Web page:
LyondellBasell is a bit more complicated as it is not as levered to this theme (but meaningful, and if the vague capacity numbers we receive from CMAI consulting are wrong, this could be 2x levered to this theme than I think it is...ie, I think they are using more ethane than CMAI thinks).  The company just emerged from bankruptcy in April after a ridiculous buyout in 2007 from a private European company.  The issue now is that it is trading on the pink sheets, and hopefully will be listed on the big board in the next few weeks (or days) which would allow mutual funds to purchase the equity.  LyondellBasell contains a lot of assets around the world, including refining and petrochemical facilities.  Alembic did a really good report on it (its on Bloomberg under the news feed for LALLF), which essentially points to a trough EBITDA of $3,278MM.  Instead of trying to do some real mathemagic sum of the parts analysis, my belief is that the company can clear $3.5Bn of EBITDA annually in this trough period considering the company earned $2.3Bn in 2009 and now the ethylene feedstocks are now working in their favor.  If we put a 6x multiple here, the stock could be as high as $30, and probably a bit less considering it is a recent bankruptcy stock.  More importantly, the company is significantly delivering ($3/share last quarter!) and with the new management gearing the company to be fiscally more stable, this could be significantly better than what I am projecting here.  The technicals are terrible as the holders of LALLF (and LALBF, a ticker that will probably go away once the stock trades above $21 for a while) are all the former bondholders.  To date, only 47% of the shares have traded hands despite being out for 85 trading days.  This has kept a lid on meaningful share appreciation (especially after 2Q10's $1.4Bn EBITDA number).  Once the stock lists, this will be a real cheap alternative relative to DOW, so expect the big boys stepping in.

    LyondellBasell

    Annual Capacity

    Light Feed %

    NGL Feed Capacity

    % Ethane

    Ethane Feed Capacity

     

     

     

     

    Channelview

          1,746

    80%

                        1,397

    21%

                               367

     

     

     

     

    Clinton, IL

            476

    100%

                           476

    86%

                               409

     

     

     

     

    Corpus Christi

            771

    80%

                           617

    23%

                               177

     

     

     

     

    La Porte

            789

    95%

                           750

    77%

                               608

     

     

     

     

    Morris, IL

            549

    100%

                           549

    94%

                               516

     

     

     

     

    Total Capacity (M Tons)

          4,331

     

                        3,788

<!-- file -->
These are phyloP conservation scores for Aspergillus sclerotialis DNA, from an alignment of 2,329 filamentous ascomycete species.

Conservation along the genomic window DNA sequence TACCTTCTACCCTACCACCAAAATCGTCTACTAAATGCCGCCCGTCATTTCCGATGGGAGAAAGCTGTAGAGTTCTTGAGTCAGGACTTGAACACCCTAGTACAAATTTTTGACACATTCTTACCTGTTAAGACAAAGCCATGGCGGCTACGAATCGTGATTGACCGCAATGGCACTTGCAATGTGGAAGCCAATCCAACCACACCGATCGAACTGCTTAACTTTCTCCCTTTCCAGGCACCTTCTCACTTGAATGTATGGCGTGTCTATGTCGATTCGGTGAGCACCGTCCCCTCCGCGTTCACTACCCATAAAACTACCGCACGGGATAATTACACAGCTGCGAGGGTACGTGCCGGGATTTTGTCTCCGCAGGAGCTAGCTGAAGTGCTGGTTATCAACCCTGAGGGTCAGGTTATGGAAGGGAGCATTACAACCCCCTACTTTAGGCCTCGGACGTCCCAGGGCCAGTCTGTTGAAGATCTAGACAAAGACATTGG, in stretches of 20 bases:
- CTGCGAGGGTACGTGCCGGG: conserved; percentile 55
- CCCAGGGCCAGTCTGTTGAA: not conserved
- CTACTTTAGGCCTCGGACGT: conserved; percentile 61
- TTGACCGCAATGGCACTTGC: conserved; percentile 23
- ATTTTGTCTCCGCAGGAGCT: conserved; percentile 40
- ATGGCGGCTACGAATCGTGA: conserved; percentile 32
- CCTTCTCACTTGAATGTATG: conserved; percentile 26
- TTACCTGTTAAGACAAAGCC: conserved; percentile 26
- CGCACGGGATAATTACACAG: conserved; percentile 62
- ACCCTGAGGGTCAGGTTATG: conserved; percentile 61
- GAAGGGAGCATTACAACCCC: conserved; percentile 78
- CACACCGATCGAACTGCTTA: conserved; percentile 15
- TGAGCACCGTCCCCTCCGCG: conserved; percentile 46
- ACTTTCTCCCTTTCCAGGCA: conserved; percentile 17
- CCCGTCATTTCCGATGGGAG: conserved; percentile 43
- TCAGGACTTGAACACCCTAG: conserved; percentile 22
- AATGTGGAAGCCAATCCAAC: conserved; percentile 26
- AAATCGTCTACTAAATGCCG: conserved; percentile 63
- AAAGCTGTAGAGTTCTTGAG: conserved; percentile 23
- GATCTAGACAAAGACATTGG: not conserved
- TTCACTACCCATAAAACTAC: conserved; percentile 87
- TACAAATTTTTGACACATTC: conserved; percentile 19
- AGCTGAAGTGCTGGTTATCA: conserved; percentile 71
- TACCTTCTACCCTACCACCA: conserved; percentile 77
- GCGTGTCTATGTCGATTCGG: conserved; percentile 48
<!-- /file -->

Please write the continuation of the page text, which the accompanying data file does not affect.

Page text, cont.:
2,077

     

     

     

     

     

     

     

     

     

     

     

     

     

     

    Current Margin Advantage ($/ton) - Since end of June

     

     

     

                               400

     

     

     

     

    EBITDA ($MM), 90% Capacity Factor

     

     

     

     

                               748

     

     

     

     

     

     

     

     

     

     

     

     

    LALLF Price Assuming 6x Trough Multiples

    Additional Margin from Current Ethane Fractionation Margin Collapse ($/Ton)

     

     

                               192

    Current EBITDA Multiple

     

    EBITDA ($MM), 90% Capacity Factor

     

     

     

     

                               360

     

     

     

     

    Total Potential EBITDA Impact ($MM)

     

     

     

     

                            1,107

     

     

     

     

     

     

     

     

     

     

     

     

     

     

    Projected 2011 EBITDA Estimate

     

     

     

     

                            3,500

    4.3 x

     

              30.93

     

     

     

     

     

     

     

     

     

     

     

    Market Valuation

     

     

     

     

     

     

     

     

     

    Stock Price

     

     

     

     

                            20.10

     

     

     

     

    Fully Diluted Shares

     

     

     

     

                               564

     

     

     

     

    Equity Value

     

     

     

     

                          11,336

     

     

     

     

    Net Debt

     

     

     

     

                            3,557

     

     

     

     

    Enterprise Value

     

     

     

     

                          14,893

     

     

     

     

     

    Big Risks

    1)  Oil prices collapse - this margin will erode and the companies will be challenged to find much margin
    2)  Natural gas industry stops drilling - The companies will have to slow down drilling, but I think the companies will direct most of their capital towards these higher return NGL plays
    3)  Hurricanes - Can shut down plants (Lake Charles) which might help chemical margins around the world, but not help our companies.  WLK is really a single asset company, so there are inherent risks with that as well

    Catalyst

    Listing on the NYSE coupled with significant sellside research coverage